To determine the consequences of increasingly sedentary lifestyles, researchers recently studied how physical activity can counter the negative effects of sitting.
Recent statistics show that the average person sits for at least 12 hours per day. This has caused the scientific community to coin the term “sitting disease” to refer to the effects physical inactivity, which is the fourth leading cause of death in the world. Around three million two hundred thousand deaths per year are also due to physical inactivity.
In a previous study, researchers found that adults who sat for long period sat a time, such as an hour or more without interruption, have a greater risk of early death compared to those who were sitting for the same amount of time, but got up and moved around more often. However, they wanted to further determine how long and intense exercise needs to be in order to counter the negative effects of sitting.
Researchers from Columbia University Irving Medical Center in the United States investigated how physical activity can change the effects of sitting on health. To do so, they analyzed data from the United States Reasons for Geographic and Racial Differences in Stroke (REGARDS) study. Their results were published in the American Journal of Epidemiology.
The researchers analyzed data from 7,999 participants, 45 years or older, from a separate national study called REGARDS. In this separate study, the participants wore an accelerometer that tracked their physical activity and sedentary behavior. They wore the tracker for an average of 15 hours per day. During that time, participants were sedentary 77.6% of that time. The data was collected from 2009 to 2013. The researchers then determined the death rate of participants through 2017. They estimated the effects substituting physical activity on the death rates caused by the effects of sitting.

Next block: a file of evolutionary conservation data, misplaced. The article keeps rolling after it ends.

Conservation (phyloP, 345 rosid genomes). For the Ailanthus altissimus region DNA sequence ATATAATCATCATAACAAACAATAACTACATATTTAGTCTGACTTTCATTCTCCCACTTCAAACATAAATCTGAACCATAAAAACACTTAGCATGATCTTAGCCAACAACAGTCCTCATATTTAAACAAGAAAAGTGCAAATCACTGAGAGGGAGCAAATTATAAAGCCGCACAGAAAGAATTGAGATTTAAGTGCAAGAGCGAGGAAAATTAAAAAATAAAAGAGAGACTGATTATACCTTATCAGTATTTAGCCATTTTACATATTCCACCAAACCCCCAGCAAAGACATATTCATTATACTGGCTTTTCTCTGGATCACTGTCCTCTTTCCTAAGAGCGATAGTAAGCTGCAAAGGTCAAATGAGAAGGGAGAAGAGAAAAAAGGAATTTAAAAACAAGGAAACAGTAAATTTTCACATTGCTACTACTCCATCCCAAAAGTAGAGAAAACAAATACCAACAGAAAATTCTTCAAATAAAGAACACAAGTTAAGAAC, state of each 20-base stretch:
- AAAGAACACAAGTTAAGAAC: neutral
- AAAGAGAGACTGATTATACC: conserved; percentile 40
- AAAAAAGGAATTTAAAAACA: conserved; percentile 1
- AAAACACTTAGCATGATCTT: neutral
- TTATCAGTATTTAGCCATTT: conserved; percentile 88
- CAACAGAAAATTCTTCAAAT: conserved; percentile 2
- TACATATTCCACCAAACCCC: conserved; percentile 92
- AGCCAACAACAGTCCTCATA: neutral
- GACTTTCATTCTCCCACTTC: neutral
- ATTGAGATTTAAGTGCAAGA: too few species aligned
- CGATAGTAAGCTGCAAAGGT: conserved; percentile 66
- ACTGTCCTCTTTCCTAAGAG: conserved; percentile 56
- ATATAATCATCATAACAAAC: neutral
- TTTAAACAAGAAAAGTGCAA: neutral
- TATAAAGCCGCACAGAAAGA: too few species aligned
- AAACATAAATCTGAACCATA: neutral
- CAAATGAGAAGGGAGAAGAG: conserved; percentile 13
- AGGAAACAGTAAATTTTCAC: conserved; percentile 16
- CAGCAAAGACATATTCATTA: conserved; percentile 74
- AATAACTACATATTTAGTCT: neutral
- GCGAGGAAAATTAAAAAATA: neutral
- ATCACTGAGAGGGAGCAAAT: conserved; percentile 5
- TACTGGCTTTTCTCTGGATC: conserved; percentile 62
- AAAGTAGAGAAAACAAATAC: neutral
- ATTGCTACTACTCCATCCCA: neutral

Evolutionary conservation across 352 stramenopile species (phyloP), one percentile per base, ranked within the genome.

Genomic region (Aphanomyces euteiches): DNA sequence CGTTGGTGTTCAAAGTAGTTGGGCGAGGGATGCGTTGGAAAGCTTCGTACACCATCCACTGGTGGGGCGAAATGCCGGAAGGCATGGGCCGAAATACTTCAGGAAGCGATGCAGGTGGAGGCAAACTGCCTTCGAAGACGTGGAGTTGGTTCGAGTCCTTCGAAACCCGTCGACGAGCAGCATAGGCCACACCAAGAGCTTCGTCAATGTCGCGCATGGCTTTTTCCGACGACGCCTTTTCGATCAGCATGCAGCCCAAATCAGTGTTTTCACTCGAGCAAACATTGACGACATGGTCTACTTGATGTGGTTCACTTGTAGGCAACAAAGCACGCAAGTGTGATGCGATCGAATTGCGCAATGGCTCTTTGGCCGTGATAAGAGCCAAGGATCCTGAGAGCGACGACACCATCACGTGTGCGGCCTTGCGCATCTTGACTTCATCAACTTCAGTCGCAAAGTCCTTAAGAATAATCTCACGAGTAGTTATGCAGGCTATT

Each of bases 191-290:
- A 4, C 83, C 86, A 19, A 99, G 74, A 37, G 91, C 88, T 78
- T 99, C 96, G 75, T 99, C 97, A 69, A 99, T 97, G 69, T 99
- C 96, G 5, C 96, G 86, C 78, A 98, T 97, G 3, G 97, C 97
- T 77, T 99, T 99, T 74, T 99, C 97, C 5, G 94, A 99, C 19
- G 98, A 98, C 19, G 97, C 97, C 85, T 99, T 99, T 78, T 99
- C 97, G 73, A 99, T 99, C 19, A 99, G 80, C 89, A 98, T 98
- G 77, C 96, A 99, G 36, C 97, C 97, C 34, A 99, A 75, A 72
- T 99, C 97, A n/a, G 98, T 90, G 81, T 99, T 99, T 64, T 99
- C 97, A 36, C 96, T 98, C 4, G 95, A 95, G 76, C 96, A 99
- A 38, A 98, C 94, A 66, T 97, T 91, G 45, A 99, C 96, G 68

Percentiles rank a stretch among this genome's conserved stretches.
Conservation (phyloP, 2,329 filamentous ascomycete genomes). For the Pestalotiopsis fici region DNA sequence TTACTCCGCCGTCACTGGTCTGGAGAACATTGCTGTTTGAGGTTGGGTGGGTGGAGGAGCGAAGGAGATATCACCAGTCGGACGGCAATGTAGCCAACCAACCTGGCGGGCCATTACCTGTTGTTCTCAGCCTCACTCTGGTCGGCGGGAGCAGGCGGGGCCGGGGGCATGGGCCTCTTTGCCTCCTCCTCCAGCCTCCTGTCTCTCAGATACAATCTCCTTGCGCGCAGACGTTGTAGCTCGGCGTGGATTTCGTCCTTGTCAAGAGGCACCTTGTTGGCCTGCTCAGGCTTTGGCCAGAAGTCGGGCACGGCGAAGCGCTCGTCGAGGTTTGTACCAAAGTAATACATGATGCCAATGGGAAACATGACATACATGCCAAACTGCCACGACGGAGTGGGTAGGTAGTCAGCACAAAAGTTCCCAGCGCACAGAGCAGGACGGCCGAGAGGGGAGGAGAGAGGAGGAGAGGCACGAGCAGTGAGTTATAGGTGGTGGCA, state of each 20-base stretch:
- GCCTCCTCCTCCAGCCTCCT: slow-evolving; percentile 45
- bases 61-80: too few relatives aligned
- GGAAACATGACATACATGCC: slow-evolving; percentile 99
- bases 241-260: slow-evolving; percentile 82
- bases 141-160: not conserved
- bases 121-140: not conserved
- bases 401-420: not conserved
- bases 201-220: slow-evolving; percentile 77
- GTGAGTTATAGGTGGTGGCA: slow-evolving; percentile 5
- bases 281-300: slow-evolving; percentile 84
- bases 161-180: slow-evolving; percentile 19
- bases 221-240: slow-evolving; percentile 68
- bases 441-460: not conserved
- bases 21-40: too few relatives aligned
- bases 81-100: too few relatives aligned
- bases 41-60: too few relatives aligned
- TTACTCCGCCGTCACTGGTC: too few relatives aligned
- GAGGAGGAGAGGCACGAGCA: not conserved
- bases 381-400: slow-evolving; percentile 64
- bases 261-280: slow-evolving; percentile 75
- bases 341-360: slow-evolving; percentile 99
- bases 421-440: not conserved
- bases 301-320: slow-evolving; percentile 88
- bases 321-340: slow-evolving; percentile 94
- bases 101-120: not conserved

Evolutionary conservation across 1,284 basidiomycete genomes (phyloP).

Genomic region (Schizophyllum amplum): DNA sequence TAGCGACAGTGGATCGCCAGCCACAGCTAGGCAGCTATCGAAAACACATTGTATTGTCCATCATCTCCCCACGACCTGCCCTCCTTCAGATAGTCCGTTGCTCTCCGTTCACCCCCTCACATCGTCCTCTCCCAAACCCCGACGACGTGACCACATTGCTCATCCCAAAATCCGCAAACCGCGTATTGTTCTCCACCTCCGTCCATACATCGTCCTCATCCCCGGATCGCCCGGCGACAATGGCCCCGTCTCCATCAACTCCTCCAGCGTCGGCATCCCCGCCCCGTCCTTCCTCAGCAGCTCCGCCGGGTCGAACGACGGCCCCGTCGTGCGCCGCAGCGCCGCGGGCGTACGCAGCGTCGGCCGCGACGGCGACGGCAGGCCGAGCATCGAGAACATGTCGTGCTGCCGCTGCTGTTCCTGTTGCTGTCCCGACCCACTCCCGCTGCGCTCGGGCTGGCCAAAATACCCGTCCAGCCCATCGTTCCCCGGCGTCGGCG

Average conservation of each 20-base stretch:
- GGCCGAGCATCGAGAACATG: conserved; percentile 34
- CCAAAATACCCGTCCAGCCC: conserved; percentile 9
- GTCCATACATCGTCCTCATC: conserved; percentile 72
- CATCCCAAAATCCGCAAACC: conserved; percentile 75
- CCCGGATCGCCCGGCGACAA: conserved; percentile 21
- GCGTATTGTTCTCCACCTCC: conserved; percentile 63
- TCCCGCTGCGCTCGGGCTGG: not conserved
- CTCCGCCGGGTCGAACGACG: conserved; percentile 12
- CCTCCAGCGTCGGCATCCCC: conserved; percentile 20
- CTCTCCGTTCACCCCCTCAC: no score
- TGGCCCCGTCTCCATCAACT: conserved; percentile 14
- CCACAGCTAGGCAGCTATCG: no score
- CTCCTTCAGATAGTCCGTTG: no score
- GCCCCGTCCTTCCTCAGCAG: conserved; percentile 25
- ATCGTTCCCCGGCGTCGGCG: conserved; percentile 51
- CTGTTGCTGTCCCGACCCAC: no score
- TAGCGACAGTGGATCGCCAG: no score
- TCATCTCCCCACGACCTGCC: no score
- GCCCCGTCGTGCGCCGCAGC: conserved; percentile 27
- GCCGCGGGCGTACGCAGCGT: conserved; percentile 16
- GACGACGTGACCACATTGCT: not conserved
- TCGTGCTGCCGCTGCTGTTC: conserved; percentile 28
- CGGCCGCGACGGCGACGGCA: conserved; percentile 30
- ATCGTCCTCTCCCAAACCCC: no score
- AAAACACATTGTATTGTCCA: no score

Any level of physical activity significantly decrease the risk of early death
The researchers determined that replacing sedentary time with either light, moderate, or vigorous physical activity decreased the negative effects of sitting. Specifically, they found that replacing 30 minutes of sitting with low-intensity exercise can lower the risk of early death by 17%. If the exercise is even more vigorous, the benefits could double to cut the risk of early death to 35%. Physical activity at any level of intensity, even just one or two minutes, was beneficial to the participants. However, simply replacing lengthy sedentary time with shorter sedentary time periods was not. The effects of sitting are hazardous to one’s health regardless of length.
There were several limitations to the study. The activity tracker could not tell the difference between sitting and standing, which meant that sedentary time data might have been overestimated. Only seven days of accelerometer data were tracked. Participant data was taken approximately six years before the activity data was collected, and some risk factors may have changed during that time which were not reported. Other limitations include a short follow-up period, no information on time spent asleep, and the data analysis only estimated the risk of death instead of analyzing actual behavioral changes.
Even short bursts of exercise are better than prolonged sitting
Researchers hope the results of their study will be helpful for setting future physical activity guidelines, as well as a public health strategy. The data show that even short bursts of physical activity for any length of time was better than prolonged inactivity.
The results are clear. The effects of sitting are dangerous, can range from heart disease to diabetes, and all lead to an increased risk of death. Getting up and doing something, even as simple as walking the dog or taking out the trash, can improve health and well-being, and reduce the risk of death for adults who are less active.
Written by Rebecca K. Blankenship, B.Sc.
- Diaz K, Duran A, Colabianchi N, Judd S, Howard V, Hooker S. Potential Effects on Mortality of Replacing Sedentary Time With Short Sedentary Bouts or Physical Activity: A National Cohort Study. Am J Epidemiol. 2019. doi:10.1093/aje/kwy271
- The Facts Behind ‘Sitting Disease’ and Living Sedentary | JustStand.org. JustStand.org. https://www.juststand.org/the-facts/. Published 2019. Accessed January 26, 2019.